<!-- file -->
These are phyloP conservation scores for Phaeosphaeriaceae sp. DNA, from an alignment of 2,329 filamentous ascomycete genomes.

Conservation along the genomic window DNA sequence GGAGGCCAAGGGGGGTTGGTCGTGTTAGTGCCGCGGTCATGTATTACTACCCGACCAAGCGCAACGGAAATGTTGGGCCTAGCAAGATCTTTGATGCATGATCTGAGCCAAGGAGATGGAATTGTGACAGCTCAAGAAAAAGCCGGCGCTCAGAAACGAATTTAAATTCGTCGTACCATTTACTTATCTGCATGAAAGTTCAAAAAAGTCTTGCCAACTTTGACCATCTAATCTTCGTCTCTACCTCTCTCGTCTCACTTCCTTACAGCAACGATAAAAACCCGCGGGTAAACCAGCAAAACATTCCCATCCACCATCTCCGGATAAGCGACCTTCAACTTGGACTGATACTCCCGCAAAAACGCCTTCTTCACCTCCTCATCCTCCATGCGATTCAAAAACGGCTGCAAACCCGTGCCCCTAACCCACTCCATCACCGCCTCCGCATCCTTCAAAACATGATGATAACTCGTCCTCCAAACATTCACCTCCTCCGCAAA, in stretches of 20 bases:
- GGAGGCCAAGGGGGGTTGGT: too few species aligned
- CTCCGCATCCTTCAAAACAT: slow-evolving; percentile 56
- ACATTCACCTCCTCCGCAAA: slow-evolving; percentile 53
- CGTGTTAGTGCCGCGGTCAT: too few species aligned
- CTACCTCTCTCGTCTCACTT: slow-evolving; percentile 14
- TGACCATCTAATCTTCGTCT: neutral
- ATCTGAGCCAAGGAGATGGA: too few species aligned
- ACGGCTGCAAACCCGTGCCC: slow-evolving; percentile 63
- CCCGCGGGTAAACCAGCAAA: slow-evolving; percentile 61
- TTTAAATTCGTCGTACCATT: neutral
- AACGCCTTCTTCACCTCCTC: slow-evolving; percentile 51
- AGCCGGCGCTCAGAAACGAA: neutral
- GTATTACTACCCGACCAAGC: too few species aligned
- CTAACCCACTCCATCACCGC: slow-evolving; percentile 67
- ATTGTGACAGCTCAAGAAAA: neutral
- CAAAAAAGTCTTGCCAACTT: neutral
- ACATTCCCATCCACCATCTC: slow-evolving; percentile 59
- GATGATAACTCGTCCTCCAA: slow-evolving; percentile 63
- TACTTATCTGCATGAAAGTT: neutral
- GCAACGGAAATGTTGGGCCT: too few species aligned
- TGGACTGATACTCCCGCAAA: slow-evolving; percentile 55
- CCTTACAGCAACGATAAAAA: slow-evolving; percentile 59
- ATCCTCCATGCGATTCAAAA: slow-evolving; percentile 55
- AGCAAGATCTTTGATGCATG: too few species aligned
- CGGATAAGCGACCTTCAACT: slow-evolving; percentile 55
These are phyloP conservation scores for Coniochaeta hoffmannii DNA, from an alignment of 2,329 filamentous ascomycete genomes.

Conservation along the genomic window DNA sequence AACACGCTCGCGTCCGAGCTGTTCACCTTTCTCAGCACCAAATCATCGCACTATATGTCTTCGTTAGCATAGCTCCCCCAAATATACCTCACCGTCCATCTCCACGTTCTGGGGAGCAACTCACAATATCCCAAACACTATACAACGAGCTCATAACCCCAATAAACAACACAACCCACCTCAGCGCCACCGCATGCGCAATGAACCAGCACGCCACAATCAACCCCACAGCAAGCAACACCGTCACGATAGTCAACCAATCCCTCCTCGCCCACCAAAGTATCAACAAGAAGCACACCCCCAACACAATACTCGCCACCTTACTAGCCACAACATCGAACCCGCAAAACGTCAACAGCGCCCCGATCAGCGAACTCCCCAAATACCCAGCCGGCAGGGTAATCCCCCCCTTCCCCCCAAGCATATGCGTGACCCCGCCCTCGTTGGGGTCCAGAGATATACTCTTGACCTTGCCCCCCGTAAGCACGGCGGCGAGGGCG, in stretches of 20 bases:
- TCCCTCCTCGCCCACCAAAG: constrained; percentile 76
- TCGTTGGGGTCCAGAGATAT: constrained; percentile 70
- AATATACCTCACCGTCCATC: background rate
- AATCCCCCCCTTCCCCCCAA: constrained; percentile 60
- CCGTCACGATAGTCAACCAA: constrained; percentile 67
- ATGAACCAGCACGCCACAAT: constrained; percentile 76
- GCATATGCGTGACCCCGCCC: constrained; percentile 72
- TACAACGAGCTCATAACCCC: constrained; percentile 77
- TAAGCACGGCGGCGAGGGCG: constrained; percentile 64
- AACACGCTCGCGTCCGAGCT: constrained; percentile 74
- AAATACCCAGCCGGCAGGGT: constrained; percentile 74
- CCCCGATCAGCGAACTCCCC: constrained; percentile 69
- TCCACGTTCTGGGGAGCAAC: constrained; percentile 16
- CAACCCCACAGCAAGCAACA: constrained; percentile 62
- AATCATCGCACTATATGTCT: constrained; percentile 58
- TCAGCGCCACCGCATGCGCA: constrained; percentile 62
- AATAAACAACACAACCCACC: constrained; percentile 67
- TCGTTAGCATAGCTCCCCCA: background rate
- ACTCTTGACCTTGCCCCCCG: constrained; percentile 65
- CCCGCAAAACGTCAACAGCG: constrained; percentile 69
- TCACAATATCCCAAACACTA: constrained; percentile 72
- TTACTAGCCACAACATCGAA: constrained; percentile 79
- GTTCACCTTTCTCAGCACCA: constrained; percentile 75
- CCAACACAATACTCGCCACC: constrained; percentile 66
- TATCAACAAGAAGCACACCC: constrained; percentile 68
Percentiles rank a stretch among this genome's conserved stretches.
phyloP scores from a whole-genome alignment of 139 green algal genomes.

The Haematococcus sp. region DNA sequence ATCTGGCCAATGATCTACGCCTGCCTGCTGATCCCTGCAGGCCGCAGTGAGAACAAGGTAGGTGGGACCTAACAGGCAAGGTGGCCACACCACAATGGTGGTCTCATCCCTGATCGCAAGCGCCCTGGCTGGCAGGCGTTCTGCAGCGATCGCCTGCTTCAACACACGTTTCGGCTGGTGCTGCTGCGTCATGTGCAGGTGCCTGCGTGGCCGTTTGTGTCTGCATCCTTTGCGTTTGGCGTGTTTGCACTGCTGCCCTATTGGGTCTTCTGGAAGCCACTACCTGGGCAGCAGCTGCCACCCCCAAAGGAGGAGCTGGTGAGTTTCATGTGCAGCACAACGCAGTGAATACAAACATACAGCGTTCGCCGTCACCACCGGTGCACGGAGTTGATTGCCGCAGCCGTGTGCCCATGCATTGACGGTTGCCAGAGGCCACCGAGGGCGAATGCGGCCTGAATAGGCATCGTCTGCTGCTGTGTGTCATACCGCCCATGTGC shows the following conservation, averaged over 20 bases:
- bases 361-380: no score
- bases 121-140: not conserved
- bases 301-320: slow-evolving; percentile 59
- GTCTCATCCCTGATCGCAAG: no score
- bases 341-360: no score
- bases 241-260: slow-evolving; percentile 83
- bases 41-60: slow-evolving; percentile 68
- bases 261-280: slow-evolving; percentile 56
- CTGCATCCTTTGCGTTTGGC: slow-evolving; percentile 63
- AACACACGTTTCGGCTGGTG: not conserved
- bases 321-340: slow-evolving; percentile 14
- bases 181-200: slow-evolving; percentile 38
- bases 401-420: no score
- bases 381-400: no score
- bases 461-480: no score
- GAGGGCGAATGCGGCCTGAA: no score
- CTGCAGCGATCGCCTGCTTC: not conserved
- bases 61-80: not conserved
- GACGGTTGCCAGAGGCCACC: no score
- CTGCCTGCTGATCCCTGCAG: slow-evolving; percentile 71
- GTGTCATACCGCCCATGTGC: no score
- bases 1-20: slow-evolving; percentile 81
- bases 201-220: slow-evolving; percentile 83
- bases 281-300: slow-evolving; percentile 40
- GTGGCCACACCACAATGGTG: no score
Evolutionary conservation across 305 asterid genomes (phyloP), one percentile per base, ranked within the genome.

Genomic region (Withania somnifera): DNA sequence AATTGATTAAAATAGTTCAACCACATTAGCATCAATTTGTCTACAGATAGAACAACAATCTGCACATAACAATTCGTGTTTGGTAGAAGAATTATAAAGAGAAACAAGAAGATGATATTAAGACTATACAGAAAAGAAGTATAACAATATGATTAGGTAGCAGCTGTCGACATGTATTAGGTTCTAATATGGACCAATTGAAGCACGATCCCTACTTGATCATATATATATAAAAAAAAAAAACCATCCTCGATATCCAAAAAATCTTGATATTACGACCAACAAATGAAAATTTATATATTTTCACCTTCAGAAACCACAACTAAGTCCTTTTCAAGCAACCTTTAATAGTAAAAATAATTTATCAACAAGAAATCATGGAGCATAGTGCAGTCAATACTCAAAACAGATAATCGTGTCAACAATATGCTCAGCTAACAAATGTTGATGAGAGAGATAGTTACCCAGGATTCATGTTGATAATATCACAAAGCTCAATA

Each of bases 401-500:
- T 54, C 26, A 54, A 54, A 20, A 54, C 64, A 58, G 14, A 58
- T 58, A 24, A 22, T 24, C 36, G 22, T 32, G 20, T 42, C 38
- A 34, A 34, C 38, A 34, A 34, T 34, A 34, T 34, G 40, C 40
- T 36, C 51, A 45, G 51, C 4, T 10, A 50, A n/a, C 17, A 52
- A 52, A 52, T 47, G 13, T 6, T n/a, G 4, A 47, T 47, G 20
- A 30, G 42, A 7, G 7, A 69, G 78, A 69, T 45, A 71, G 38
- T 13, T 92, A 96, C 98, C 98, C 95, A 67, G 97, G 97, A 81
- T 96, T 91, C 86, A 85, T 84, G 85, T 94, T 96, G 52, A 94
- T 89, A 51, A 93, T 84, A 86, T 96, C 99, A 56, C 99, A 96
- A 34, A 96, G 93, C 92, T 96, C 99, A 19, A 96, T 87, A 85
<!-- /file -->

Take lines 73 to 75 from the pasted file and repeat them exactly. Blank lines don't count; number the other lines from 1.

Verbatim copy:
- GAGGGCGAATGCGGCCTGAA: no score
- CTGCAGCGATCGCCTGCTTC: not conserved
- bases 61-80: not conserved